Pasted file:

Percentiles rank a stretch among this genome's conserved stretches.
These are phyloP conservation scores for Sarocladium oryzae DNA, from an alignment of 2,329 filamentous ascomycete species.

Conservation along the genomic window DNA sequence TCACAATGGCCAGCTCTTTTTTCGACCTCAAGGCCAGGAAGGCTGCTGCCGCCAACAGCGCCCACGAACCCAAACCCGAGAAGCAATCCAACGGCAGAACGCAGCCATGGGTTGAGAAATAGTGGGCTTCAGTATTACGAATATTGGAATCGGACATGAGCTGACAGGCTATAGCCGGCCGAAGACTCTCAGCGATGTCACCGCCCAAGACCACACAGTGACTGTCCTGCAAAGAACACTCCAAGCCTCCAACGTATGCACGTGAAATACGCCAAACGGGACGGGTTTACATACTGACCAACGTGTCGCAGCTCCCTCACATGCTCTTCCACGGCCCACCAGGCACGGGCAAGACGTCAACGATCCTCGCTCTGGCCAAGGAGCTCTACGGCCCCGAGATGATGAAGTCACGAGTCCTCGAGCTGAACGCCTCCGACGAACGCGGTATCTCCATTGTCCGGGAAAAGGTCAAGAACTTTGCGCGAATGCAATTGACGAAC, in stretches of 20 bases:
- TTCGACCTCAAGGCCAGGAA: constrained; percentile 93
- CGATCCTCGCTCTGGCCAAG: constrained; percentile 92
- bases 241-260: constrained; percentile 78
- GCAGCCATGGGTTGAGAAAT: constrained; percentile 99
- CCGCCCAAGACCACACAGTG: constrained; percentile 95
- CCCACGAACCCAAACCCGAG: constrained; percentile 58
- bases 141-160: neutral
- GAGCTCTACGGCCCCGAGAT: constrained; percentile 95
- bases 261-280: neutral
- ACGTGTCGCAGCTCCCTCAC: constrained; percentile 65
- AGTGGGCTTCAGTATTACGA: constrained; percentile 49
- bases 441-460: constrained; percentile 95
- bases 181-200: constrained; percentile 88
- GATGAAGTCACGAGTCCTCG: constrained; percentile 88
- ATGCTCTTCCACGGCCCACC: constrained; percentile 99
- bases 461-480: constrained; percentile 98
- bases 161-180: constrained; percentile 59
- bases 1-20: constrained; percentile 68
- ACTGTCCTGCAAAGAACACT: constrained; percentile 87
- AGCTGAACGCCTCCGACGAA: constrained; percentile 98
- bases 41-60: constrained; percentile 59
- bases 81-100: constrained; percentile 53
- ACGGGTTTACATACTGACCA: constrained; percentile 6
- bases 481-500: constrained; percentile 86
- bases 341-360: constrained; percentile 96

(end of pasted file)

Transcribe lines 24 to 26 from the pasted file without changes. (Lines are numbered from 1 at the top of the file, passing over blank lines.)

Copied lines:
- bases 41-60: constrained; percentile 59
- bases 81-100: constrained; percentile 53
- ACGGGTTTACATACTGACCA: constrained; percentile 6